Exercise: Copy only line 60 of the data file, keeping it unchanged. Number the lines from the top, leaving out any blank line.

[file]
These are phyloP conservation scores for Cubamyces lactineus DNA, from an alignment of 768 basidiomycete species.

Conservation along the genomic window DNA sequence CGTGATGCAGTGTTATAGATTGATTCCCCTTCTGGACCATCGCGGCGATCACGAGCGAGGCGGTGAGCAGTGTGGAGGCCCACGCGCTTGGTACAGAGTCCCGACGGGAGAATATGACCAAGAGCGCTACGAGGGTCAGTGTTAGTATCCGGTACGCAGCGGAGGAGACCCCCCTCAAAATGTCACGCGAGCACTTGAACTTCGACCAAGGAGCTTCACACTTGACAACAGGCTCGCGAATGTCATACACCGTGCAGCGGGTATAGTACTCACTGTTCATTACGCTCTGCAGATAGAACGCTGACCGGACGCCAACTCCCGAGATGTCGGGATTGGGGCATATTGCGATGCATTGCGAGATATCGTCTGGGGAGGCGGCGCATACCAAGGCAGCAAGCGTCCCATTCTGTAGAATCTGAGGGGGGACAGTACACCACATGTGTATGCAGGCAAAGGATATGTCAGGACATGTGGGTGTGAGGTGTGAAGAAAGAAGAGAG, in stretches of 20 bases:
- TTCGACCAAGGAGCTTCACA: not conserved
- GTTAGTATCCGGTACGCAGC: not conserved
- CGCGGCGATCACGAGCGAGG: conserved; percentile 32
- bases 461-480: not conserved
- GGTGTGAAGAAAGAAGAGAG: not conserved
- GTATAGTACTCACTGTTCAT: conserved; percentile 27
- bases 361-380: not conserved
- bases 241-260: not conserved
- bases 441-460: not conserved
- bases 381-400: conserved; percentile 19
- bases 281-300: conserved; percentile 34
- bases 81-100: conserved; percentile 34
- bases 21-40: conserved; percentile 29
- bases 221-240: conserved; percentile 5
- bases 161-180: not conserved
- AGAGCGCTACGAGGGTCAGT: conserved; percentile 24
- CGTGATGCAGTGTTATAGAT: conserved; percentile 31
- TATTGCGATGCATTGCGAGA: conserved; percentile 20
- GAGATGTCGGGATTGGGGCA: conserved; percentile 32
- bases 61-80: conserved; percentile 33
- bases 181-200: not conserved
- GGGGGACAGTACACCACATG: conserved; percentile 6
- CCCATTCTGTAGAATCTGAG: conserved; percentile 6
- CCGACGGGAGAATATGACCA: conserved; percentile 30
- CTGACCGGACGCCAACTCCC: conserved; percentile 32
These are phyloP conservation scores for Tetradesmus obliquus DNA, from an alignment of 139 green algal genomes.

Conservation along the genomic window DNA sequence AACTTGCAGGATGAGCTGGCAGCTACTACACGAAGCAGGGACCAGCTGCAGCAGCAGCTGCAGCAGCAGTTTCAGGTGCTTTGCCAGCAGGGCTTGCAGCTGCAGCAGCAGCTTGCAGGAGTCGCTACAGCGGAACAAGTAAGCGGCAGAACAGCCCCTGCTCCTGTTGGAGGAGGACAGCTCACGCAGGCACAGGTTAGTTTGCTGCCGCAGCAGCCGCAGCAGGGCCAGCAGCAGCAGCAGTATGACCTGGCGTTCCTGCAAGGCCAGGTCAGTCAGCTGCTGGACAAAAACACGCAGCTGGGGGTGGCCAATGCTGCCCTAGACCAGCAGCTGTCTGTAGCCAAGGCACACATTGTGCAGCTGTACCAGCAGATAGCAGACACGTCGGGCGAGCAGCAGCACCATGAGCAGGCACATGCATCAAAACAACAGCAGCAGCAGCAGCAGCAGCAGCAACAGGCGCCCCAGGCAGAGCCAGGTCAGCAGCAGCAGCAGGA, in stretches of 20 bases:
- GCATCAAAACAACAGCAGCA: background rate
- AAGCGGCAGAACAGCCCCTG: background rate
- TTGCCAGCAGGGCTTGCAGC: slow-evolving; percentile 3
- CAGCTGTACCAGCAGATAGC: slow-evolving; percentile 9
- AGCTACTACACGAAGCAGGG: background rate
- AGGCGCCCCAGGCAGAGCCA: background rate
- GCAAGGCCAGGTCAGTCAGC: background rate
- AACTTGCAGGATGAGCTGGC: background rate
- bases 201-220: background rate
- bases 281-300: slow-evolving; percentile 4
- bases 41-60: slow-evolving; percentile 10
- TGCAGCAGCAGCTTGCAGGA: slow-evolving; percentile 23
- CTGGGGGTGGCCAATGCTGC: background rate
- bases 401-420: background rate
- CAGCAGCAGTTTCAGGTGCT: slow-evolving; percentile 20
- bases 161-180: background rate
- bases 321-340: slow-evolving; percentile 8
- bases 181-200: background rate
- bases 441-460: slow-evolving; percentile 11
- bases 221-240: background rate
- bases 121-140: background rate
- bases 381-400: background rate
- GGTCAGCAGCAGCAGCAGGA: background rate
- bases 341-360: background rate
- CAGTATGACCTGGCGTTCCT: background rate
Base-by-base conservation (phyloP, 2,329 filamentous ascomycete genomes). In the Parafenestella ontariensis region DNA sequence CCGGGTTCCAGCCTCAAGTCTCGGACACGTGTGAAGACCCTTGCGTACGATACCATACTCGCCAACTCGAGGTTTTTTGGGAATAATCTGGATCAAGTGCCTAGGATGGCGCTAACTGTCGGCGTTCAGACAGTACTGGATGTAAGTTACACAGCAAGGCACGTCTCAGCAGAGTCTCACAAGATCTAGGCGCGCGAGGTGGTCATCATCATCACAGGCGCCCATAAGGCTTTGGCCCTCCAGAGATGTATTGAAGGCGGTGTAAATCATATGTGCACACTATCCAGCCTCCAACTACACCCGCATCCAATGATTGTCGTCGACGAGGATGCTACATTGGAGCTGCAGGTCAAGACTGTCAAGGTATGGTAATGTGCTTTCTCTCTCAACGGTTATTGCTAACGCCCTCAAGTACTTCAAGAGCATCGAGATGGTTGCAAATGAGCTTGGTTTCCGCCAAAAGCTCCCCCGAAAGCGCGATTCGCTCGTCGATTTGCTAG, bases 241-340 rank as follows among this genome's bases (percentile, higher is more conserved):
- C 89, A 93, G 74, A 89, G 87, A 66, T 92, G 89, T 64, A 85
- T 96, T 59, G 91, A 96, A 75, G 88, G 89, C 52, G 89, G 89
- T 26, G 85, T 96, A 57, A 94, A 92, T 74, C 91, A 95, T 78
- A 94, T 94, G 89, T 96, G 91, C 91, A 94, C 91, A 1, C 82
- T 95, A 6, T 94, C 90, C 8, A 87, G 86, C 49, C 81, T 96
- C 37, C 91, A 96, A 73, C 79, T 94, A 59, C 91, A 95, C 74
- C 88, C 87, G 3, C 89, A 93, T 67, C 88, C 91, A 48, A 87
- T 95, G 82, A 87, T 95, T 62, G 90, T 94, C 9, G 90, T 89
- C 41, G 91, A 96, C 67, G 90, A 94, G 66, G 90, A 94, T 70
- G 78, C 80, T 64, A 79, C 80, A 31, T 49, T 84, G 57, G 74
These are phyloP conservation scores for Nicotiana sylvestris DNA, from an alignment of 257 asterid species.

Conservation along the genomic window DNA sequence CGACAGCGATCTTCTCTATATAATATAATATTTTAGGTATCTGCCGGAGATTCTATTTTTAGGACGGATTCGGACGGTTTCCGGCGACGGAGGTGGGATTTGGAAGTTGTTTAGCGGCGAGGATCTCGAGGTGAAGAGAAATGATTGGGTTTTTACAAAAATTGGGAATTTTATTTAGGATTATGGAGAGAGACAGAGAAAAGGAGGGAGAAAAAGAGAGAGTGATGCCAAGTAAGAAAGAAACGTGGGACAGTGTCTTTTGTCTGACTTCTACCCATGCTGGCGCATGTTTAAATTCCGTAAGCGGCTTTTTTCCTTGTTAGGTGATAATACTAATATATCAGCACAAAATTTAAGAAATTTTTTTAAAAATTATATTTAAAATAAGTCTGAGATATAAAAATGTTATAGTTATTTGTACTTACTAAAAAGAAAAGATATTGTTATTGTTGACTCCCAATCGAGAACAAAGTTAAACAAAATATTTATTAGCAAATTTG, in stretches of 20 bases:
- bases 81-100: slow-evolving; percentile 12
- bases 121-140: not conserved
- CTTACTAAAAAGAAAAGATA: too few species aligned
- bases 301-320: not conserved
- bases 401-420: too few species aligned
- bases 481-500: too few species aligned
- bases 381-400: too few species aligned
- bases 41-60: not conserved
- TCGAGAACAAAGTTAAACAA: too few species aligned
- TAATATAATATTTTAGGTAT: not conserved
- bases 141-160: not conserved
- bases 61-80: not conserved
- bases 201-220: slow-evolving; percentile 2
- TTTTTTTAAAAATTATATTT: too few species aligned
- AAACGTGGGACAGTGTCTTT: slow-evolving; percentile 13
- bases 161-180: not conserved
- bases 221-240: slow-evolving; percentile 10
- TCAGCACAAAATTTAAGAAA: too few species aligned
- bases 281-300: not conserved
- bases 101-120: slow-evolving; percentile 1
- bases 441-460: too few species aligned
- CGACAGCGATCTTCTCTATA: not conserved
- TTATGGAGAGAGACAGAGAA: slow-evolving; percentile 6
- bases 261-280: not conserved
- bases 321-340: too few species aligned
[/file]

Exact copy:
- T 95, A 6, T 94, C 90, C 8, A 87, G 86, C 49, C 81, T 96